"I'm obsessed with that ever-shifting line between 'high' and 'low' art," Hall says, "and how it is that comics are always somehow positioned on the 'low' end. I want to see if a movement like that of photography or lithographs or the 'art of the book' can be started with cartoons, to bring them into the fine arts world, or allow them to move freely between the two worlds of 'low' and 'high' as they do in Japan or France, so they feel equally at home on a magazine stand or hung in a gallery."

The cartoonist believes that today's fine art purposefully revolves around obsolete technologies. "In art school, I was a printmaking major, learning block printing, lithography, etchings, and silkscreen techniques," Hall says. "All of these technologies were developed primarily to mass produce images as quickly and cheaply as possible. Now they're all firmly in the realm of 'fine art,' because there are other machines like the offset press, which makes image reproduction faster and easier. When these techniques became impractical commercially, they became fine art, because fine art is seen as precious."

He draws a parallel between photography's movement from "low" to "high" with the advent of digital technology. "My grandfather was a photographer, and he remembers when his friend Edward Weston became one of the first photographers to be taken seriously by museums and the fine art establishment," he recalls. "Working in a darkroom is now an esoteric and 'artistic' skill, because it's not how images are created and distributed for the masses any longer.

"So to me it's only logical that, like darkroom photography and professional lithographs, comics begin to make the transition from streetside displays to gallery art. At the beginning of the potential death of paper, is there anything more esoteric than printing leaflets full of pen-and-ink drawings?"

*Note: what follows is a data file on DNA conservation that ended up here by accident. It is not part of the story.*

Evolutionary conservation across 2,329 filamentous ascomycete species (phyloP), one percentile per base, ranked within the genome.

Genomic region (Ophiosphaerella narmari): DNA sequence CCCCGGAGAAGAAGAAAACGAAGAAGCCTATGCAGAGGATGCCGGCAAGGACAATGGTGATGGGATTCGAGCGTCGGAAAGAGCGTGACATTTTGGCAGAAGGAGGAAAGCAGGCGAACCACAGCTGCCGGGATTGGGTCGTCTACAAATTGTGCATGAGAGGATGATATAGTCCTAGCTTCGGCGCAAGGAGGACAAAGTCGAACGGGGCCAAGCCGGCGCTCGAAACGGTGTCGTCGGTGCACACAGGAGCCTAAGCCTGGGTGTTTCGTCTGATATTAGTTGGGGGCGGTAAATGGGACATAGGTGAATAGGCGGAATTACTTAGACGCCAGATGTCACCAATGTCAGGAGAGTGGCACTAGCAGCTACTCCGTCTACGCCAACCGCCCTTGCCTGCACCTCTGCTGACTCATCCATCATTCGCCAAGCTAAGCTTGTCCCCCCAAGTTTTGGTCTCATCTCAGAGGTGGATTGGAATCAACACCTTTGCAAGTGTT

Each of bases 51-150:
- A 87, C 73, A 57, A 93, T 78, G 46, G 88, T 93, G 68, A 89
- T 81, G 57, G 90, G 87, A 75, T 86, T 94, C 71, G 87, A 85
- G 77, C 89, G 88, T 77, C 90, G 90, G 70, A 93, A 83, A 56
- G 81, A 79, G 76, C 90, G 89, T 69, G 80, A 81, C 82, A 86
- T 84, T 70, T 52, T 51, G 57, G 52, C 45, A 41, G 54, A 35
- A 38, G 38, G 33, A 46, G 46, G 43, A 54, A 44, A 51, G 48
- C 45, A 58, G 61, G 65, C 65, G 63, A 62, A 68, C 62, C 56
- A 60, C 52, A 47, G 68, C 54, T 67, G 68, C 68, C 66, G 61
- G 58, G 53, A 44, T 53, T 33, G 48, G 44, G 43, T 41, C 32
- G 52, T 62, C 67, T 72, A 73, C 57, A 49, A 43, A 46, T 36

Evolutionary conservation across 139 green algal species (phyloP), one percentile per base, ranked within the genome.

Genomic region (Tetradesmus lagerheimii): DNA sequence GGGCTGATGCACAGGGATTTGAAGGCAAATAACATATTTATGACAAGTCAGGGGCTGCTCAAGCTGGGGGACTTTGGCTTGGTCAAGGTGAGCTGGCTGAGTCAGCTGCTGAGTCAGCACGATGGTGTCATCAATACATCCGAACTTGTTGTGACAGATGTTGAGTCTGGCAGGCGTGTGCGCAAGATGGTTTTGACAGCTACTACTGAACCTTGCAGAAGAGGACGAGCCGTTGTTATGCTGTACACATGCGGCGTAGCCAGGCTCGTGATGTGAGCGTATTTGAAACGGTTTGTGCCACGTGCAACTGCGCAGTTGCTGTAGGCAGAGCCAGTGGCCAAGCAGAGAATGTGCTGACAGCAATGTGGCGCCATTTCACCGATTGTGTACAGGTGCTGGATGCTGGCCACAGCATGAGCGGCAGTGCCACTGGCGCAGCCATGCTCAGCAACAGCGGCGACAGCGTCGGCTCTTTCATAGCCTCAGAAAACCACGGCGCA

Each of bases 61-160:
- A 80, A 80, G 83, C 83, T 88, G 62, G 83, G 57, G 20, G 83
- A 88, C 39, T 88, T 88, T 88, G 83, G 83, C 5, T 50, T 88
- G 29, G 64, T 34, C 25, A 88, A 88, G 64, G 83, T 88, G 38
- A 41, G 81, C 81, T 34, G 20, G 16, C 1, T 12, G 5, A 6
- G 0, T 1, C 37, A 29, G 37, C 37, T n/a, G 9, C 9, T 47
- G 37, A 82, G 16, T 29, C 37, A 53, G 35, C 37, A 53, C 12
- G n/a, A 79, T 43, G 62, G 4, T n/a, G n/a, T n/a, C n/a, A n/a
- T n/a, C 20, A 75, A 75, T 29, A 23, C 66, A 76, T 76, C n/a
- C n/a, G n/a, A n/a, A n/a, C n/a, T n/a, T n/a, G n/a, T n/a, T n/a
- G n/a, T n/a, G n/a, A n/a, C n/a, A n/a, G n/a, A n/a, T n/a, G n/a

Hall is referring to the looming temptation for many cartoon artists to abandon comics as handmade, handheld objects and make the transition to Web work. He wants to preserve the tactile nature of comics by encoding them into the fine arts genome. But the revolution against comics shedding their earthly bodies and permanently beaming up to the Ethernet may have already begun, especially among minicomics artists, who strive to produce not just little books of drawings, but also desirable, real-world objects. When you walk into a store like Needles and Pens and see the candy-colored display of lovingly crafted minicomics, your first instinct is to pop them in your mouth – they're so cute. No one wants to pop a Flash animation in their mouth.

"I think the Web is great for getting out a snapshot of your work, or for setting up an online community of like-minded artists, or for making your work available for sale," "Ink" exhibit contributor Jesse Reklaw says. The local minicomics guru co-owns, with Thien Pham, Global Hobo comics (, which specializes in minicomics distribution. "But as far as reading comics goes, it's very uncomfortable – it hurts your eyes, it's not ergonomic, it somehow takes away the value of comics as an object."

Still, a case could also be made that despite whatever feelings some minicomics artists have about the Web, the communal ease of the Internet may in fact be spurring the current feeling of real-time "community" among local artists. After all, community is not such a new thing, and Bay Area Web cartoonists like Shaenon Garrity ( and Mark Fiore ( manage to dazzle with their virtual work while still being accepted into the local cartoonists' fold. In fact, Reklaw sees an escalation of what he characterizes as a "minicomics arms race" of creativity – and product – going on at shows like APE, maybe as a reaction to online publishing. "Handmade things like dolls, silk-screened covers, T-shirts, and other stuff to go with their work," he observes. "People are treating their comics more as 'things,' reviving old forms of printing production and the like so that their work kind of exists more in the world. They're personalizing it, which is cool."

Inky Inc.